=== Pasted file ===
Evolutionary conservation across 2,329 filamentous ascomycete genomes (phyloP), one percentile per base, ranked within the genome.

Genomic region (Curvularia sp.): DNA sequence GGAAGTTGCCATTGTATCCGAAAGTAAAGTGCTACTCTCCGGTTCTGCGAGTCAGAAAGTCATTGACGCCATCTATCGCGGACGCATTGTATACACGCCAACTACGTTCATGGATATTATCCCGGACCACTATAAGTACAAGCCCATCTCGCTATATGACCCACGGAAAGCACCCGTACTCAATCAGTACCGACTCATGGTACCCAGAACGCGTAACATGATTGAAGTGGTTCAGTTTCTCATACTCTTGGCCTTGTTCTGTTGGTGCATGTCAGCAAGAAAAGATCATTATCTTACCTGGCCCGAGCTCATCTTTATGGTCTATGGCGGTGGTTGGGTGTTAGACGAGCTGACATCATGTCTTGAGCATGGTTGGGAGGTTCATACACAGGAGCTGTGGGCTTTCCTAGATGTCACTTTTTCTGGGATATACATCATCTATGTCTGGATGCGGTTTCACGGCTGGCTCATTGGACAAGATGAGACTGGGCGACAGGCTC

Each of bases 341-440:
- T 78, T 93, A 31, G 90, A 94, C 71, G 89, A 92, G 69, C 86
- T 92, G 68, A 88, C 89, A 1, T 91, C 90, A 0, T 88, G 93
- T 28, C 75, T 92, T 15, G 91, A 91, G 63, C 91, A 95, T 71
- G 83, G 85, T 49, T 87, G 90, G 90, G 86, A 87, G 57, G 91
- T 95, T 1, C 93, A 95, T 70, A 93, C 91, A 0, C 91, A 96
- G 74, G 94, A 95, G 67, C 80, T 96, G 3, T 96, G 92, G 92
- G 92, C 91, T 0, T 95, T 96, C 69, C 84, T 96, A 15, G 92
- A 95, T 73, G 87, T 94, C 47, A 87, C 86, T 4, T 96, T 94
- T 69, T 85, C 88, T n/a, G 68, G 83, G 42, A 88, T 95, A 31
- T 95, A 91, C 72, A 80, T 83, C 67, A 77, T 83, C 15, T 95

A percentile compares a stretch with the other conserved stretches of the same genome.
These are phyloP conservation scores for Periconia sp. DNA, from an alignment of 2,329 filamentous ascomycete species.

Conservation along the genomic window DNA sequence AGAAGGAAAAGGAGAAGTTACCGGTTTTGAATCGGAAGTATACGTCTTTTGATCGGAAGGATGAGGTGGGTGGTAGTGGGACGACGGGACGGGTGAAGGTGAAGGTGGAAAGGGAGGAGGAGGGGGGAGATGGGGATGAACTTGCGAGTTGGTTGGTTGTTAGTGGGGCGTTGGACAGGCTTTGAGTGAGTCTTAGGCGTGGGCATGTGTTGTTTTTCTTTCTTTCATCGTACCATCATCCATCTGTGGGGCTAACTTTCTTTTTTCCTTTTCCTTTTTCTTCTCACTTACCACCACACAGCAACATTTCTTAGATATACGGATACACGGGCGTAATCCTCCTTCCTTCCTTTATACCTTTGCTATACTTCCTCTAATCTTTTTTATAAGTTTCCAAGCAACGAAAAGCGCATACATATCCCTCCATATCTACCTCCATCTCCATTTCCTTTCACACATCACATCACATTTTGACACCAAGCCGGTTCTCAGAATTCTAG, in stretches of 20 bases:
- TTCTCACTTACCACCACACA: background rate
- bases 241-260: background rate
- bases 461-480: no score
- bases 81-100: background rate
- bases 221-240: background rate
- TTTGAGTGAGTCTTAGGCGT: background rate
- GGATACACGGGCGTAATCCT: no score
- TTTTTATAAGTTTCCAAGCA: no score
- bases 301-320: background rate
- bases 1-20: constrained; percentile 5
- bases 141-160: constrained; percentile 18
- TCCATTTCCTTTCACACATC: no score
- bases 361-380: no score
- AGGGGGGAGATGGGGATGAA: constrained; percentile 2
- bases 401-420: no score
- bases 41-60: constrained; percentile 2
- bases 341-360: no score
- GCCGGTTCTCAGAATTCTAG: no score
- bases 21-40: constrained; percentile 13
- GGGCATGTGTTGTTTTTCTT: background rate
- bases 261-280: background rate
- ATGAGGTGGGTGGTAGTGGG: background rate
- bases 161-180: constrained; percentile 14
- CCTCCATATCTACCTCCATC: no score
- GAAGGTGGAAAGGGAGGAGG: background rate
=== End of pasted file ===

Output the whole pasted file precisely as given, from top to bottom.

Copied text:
Evolutionary conservation across 2,329 filamentous ascomycete genomes (phyloP), one percentile per base, ranked within the genome.

Genomic region (Curvularia sp.): DNA sequence GGAAGTTGCCATTGTATCCGAAAGTAAAGTGCTACTCTCCGGTTCTGCGAGTCAGAAAGTCATTGACGCCATCTATCGCGGACGCATTGTATACACGCCAACTACGTTCATGGATATTATCCCGGACCACTATAAGTACAAGCCCATCTCGCTATATGACCCACGGAAAGCACCCGTACTCAATCAGTACCGACTCATGGTACCCAGAACGCGTAACATGATTGAAGTGGTTCAGTTTCTCATACTCTTGGCCTTGTTCTGTTGGTGCATGTCAGCAAGAAAAGATCATTATCTTACCTGGCCCGAGCTCATCTTTATGGTCTATGGCGGTGGTTGGGTGTTAGACGAGCTGACATCATGTCTTGAGCATGGTTGGGAGGTTCATACACAGGAGCTGTGGGCTTTCCTAGATGTCACTTTTTCTGGGATATACATCATCTATGTCTGGATGCGGTTTCACGGCTGGCTCATTGGACAAGATGAGACTGGGCGACAGGCTC

Each of bases 341-440:
- T 78, T 93, A 31, G 90, A 94, C 71, G 89, A 92, G 69, C 86
- T 92, G 68, A 88, C 89, A 1, T 91, C 90, A 0, T 88, G 93
- T 28, C 75, T 92, T 15, G 91, A 91, G 63, C 91, A 95, T 71
- G 83, G 85, T 49, T 87, G 90, G 90, G 86, A 87, G 57, G 91
- T 95, T 1, C 93, A 95, T 70, A 93, C 91, A 0, C 91, A 96
- G 74, G 94, A 95, G 67, C 80, T 96, G 3, T 96, G 92, G 92
- G 92, C 91, T 0, T 95, T 96, C 69, C 84, T 96, A 15, G 92
- A 95, T 73, G 87, T 94, C 47, A 87, C 86, T 4, T 96, T 94
- T 69, T 85, C 88, T n/a, G 68, G 83, G 42, A 88, T 95, A 31
- T 95, A 91, C 72, A 80, T 83, C 67, A 77, T 83, C 15, T 95

A percentile compares a stretch with the other conserved stretches of the same genome.
These are phyloP conservation scores for Periconia sp. DNA, from an alignment of 2,329 filamentous ascomycete species.

Conservation along the genomic window DNA sequence AGAAGGAAAAGGAGAAGTTACCGGTTTTGAATCGGAAGTATACGTCTTTTGATCGGAAGGATGAGGTGGGTGGTAGTGGGACGACGGGACGGGTGAAGGTGAAGGTGGAAAGGGAGGAGGAGGGGGGAGATGGGGATGAACTTGCGAGTTGGTTGGTTGTTAGTGGGGCGTTGGACAGGCTTTGAGTGAGTCTTAGGCGTGGGCATGTGTTGTTTTTCTTTCTTTCATCGTACCATCATCCATCTGTGGGGCTAACTTTCTTTTTTCCTTTTCCTTTTTCTTCTCACTTACCACCACACAGCAACATTTCTTAGATATACGGATACACGGGCGTAATCCTCCTTCCTTCCTTTATACCTTTGCTATACTTCCTCTAATCTTTTTTATAAGTTTCCAAGCAACGAAAAGCGCATACATATCCCTCCATATCTACCTCCATCTCCATTTCCTTTCACACATCACATCACATTTTGACACCAAGCCGGTTCTCAGAATTCTAG, in stretches of 20 bases:
- TTCTCACTTACCACCACACA: background rate
- bases 241-260: background rate
- bases 461-480: no score
- bases 81-100: background rate
- bases 221-240: background rate
- TTTGAGTGAGTCTTAGGCGT: background rate
- GGATACACGGGCGTAATCCT: no score
- TTTTTATAAGTTTCCAAGCA: no score
- bases 301-320: background rate
- bases 1-20: constrained; percentile 5
- bases 141-160: constrained; percentile 18
- TCCATTTCCTTTCACACATC: no score
- bases 361-380: no score
- AGGGGGGAGATGGGGATGAA: constrained; percentile 2
- bases 401-420: no score
- bases 41-60: constrained; percentile 2
- bases 341-360: no score
- GCCGGTTCTCAGAATTCTAG: no score
- bases 21-40: constrained; percentile 13
- GGGCATGTGTTGTTTTTCTT: background rate
- bases 261-280: background rate
- ATGAGGTGGGTGGTAGTGGG: background rate
- bases 161-180: constrained; percentile 14
- CCTCCATATCTACCTCCATC: no score
- GAAGGTGGAAAGGGAGGAGG: background rate